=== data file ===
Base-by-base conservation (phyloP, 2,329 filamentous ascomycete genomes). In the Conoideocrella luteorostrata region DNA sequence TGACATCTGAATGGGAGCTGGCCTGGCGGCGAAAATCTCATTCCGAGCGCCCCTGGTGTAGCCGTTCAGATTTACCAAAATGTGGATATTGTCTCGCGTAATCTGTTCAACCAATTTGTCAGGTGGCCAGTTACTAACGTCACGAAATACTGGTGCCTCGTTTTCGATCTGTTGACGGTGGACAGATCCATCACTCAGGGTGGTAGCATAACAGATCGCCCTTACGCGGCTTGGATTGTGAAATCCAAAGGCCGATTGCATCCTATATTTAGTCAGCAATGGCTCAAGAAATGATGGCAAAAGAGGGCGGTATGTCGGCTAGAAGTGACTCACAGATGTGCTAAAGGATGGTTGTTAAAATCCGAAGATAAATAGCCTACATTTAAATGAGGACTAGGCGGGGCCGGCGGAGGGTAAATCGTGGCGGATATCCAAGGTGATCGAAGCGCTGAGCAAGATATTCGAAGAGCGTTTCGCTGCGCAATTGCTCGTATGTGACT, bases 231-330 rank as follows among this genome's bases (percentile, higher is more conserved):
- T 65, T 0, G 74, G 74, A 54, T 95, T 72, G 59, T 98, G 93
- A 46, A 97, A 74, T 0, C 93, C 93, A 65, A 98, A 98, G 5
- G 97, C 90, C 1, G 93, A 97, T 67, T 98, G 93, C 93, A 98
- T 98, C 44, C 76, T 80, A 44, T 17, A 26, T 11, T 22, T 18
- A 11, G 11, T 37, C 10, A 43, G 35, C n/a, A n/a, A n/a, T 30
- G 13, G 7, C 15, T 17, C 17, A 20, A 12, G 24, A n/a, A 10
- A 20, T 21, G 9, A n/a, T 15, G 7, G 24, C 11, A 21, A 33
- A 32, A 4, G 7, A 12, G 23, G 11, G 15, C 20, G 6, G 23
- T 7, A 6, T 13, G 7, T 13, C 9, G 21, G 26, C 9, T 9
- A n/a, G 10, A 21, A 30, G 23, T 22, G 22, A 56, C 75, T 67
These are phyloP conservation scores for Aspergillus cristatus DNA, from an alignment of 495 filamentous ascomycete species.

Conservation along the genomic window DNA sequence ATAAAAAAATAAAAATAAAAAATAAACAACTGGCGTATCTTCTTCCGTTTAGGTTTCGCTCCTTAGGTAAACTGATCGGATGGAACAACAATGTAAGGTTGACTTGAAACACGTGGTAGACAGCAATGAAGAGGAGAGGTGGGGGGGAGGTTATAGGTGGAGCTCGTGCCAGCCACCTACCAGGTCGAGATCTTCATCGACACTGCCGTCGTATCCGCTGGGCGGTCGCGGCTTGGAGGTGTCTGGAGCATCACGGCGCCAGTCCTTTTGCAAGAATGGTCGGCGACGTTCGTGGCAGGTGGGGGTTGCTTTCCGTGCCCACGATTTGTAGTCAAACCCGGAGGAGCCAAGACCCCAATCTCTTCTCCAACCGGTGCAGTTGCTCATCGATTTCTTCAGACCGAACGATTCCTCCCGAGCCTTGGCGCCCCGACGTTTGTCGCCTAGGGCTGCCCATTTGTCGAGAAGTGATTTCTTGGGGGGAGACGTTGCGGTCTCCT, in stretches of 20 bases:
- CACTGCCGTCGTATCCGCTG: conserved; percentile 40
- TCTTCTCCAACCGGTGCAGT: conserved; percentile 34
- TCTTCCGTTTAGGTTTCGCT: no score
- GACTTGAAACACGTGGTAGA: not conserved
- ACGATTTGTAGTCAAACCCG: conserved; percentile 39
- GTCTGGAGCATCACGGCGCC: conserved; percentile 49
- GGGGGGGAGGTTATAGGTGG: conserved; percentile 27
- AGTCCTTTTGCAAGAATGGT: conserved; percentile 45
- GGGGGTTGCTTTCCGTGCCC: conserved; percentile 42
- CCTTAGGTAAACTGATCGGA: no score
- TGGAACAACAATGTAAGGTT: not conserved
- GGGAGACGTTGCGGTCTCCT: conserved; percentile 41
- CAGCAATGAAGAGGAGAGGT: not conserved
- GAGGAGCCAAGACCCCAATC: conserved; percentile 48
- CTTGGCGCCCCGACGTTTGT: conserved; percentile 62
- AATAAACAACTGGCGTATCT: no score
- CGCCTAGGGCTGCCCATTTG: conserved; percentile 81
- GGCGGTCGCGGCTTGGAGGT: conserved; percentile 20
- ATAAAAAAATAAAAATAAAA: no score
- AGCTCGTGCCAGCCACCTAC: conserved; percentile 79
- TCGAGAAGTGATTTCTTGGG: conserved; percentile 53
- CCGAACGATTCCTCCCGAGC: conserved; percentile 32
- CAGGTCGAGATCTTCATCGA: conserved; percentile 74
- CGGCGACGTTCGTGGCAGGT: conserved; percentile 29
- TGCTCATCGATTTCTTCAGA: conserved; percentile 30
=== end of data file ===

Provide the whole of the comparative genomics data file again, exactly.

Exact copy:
Base-by-base conservation (phyloP, 2,329 filamentous ascomycete genomes). In the Conoideocrella luteorostrata region DNA sequence TGACATCTGAATGGGAGCTGGCCTGGCGGCGAAAATCTCATTCCGAGCGCCCCTGGTGTAGCCGTTCAGATTTACCAAAATGTGGATATTGTCTCGCGTAATCTGTTCAACCAATTTGTCAGGTGGCCAGTTACTAACGTCACGAAATACTGGTGCCTCGTTTTCGATCTGTTGACGGTGGACAGATCCATCACTCAGGGTGGTAGCATAACAGATCGCCCTTACGCGGCTTGGATTGTGAAATCCAAAGGCCGATTGCATCCTATATTTAGTCAGCAATGGCTCAAGAAATGATGGCAAAAGAGGGCGGTATGTCGGCTAGAAGTGACTCACAGATGTGCTAAAGGATGGTTGTTAAAATCCGAAGATAAATAGCCTACATTTAAATGAGGACTAGGCGGGGCCGGCGGAGGGTAAATCGTGGCGGATATCCAAGGTGATCGAAGCGCTGAGCAAGATATTCGAAGAGCGTTTCGCTGCGCAATTGCTCGTATGTGACT, bases 231-330 rank as follows among this genome's bases (percentile, higher is more conserved):
- T 65, T 0, G 74, G 74, A 54, T 95, T 72, G 59, T 98, G 93
- A 46, A 97, A 74, T 0, C 93, C 93, A 65, A 98, A 98, G 5
- G 97, C 90, C 1, G 93, A 97, T 67, T 98, G 93, C 93, A 98
- T 98, C 44, C 76, T 80, A 44, T 17, A 26, T 11, T 22, T 18
- A 11, G 11, T 37, C 10, A 43, G 35, C n/a, A n/a, A n/a, T 30
- G 13, G 7, C 15, T 17, C 17, A 20, A 12, G 24, A n/a, A 10
- A 20, T 21, G 9, A n/a, T 15, G 7, G 24, C 11, A 21, A 33
- A 32, A 4, G 7, A 12, G 23, G 11, G 15, C 20, G 6, G 23
- T 7, A 6, T 13, G 7, T 13, C 9, G 21, G 26, C 9, T 9
- A n/a, G 10, A 21, A 30, G 23, T 22, G 22, A 56, C 75, T 67
These are phyloP conservation scores for Aspergillus cristatus DNA, from an alignment of 495 filamentous ascomycete species.

Conservation along the genomic window DNA sequence ATAAAAAAATAAAAATAAAAAATAAACAACTGGCGTATCTTCTTCCGTTTAGGTTTCGCTCCTTAGGTAAACTGATCGGATGGAACAACAATGTAAGGTTGACTTGAAACACGTGGTAGACAGCAATGAAGAGGAGAGGTGGGGGGGAGGTTATAGGTGGAGCTCGTGCCAGCCACCTACCAGGTCGAGATCTTCATCGACACTGCCGTCGTATCCGCTGGGCGGTCGCGGCTTGGAGGTGTCTGGAGCATCACGGCGCCAGTCCTTTTGCAAGAATGGTCGGCGACGTTCGTGGCAGGTGGGGGTTGCTTTCCGTGCCCACGATTTGTAGTCAAACCCGGAGGAGCCAAGACCCCAATCTCTTCTCCAACCGGTGCAGTTGCTCATCGATTTCTTCAGACCGAACGATTCCTCCCGAGCCTTGGCGCCCCGACGTTTGTCGCCTAGGGCTGCCCATTTGTCGAGAAGTGATTTCTTGGGGGGAGACGTTGCGGTCTCCT, in stretches of 20 bases:
- CACTGCCGTCGTATCCGCTG: conserved; percentile 40
- TCTTCTCCAACCGGTGCAGT: conserved; percentile 34
- TCTTCCGTTTAGGTTTCGCT: no score
- GACTTGAAACACGTGGTAGA: not conserved
- ACGATTTGTAGTCAAACCCG: conserved; percentile 39
- GTCTGGAGCATCACGGCGCC: conserved; percentile 49
- GGGGGGGAGGTTATAGGTGG: conserved; percentile 27
- AGTCCTTTTGCAAGAATGGT: conserved; percentile 45
- GGGGGTTGCTTTCCGTGCCC: conserved; percentile 42
- CCTTAGGTAAACTGATCGGA: no score
- TGGAACAACAATGTAAGGTT: not conserved
- GGGAGACGTTGCGGTCTCCT: conserved; percentile 41
- CAGCAATGAAGAGGAGAGGT: not conserved
- GAGGAGCCAAGACCCCAATC: conserved; percentile 48
- CTTGGCGCCCCGACGTTTGT: conserved; percentile 62
- AATAAACAACTGGCGTATCT: no score
- CGCCTAGGGCTGCCCATTTG: conserved; percentile 81
- GGCGGTCGCGGCTTGGAGGT: conserved; percentile 20
- ATAAAAAAATAAAAATAAAA: no score
- AGCTCGTGCCAGCCACCTAC: conserved; percentile 79
- TCGAGAAGTGATTTCTTGGG: conserved; percentile 53
- CCGAACGATTCCTCCCGAGC: conserved; percentile 32
- CAGGTCGAGATCTTCATCGA: conserved; percentile 74
- CGGCGACGTTCGTGGCAGGT: conserved; percentile 29
- TGCTCATCGATTTCTTCAGA: conserved; percentile 30